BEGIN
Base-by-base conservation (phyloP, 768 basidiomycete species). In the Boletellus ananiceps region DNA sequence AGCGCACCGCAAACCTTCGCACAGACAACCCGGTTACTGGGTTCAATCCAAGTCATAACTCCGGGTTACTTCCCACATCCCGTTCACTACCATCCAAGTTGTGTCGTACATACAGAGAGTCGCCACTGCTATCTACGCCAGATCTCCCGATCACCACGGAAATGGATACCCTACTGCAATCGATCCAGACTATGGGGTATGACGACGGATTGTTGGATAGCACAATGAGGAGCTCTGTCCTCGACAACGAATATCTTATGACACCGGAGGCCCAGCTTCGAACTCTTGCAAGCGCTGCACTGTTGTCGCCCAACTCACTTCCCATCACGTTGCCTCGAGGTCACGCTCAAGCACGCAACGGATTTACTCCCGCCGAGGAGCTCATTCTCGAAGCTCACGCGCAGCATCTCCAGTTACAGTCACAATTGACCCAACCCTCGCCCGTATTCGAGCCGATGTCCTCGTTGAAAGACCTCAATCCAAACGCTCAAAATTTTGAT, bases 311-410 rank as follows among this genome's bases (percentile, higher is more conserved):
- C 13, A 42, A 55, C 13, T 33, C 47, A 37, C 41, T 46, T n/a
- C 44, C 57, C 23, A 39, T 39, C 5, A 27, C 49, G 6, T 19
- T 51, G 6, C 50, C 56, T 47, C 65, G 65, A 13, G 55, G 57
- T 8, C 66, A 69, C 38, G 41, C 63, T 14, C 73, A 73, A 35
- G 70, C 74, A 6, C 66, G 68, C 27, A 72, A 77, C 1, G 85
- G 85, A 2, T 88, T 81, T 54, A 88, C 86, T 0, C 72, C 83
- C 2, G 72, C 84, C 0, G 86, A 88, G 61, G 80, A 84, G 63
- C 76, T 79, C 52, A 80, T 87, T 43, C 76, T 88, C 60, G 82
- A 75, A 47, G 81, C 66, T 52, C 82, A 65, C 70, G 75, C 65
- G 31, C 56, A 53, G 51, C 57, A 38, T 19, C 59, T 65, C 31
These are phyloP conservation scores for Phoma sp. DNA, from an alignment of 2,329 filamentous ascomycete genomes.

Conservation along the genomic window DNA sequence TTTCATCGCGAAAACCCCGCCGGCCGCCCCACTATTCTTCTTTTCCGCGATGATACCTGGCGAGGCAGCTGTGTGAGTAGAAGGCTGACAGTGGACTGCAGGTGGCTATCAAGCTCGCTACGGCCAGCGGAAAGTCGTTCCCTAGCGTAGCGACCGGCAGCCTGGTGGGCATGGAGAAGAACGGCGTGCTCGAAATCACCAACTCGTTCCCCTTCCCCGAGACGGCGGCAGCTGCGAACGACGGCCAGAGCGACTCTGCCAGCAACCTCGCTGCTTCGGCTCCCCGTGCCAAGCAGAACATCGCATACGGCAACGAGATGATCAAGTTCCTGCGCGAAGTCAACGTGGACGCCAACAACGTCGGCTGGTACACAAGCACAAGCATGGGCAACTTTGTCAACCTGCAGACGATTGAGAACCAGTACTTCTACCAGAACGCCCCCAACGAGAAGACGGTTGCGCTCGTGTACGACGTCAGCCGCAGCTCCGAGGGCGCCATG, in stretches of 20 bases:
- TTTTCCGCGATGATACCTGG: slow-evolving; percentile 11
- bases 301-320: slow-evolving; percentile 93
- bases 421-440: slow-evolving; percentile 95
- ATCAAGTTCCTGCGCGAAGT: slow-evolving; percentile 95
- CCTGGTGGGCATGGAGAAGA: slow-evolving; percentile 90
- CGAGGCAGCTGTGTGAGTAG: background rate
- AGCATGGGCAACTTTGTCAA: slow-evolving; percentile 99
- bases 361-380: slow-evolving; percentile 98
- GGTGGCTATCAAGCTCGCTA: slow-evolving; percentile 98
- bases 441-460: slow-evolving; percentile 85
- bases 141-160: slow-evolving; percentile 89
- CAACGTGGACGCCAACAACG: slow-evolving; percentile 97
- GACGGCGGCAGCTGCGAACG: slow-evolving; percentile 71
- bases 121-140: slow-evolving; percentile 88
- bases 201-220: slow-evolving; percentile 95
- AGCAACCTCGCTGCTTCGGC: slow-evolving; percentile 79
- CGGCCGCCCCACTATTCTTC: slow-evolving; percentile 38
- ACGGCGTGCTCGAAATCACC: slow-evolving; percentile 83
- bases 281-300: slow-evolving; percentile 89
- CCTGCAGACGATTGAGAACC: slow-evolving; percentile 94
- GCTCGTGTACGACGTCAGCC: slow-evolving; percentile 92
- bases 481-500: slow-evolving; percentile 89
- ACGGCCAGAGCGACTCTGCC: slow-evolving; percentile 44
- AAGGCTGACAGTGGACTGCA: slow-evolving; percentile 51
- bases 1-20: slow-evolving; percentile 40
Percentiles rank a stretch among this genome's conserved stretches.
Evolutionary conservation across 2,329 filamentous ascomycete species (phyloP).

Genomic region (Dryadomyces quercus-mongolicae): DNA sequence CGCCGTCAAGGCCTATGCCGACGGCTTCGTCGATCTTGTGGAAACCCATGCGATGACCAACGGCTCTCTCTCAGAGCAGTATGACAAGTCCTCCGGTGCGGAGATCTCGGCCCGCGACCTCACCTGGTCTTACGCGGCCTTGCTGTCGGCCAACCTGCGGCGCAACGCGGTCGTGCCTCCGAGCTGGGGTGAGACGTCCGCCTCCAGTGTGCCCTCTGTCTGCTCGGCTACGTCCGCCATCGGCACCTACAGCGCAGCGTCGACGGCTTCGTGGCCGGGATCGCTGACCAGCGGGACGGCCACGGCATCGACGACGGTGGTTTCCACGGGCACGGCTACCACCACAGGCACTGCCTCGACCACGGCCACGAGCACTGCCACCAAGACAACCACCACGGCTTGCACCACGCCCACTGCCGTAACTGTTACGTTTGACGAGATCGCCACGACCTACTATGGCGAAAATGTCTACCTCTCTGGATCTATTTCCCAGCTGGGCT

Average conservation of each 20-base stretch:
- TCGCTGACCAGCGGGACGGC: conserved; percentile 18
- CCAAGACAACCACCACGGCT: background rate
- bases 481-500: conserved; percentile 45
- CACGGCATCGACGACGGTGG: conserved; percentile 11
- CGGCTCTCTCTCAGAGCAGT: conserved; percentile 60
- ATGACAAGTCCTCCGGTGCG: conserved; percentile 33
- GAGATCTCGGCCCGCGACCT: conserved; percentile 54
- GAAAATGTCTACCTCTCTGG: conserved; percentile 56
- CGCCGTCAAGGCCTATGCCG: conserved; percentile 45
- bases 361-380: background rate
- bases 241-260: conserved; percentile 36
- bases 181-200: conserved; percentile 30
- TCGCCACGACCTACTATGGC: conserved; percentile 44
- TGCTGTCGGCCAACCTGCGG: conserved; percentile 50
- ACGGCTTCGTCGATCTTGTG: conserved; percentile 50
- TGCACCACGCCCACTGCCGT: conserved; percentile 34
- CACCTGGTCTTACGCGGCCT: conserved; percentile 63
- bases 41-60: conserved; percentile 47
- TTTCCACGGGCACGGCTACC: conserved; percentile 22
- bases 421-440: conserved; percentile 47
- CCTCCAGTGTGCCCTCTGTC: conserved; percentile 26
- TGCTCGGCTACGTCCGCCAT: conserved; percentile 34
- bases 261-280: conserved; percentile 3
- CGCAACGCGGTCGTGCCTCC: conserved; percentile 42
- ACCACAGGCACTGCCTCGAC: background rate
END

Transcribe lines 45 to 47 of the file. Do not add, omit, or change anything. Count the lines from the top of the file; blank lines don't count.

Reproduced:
- bases 481-500: conserved; percentile 45
- CACGGCATCGACGACGGTGG: conserved; percentile 11
- CGGCTCTCTCTCAGAGCAGT: conserved; percentile 60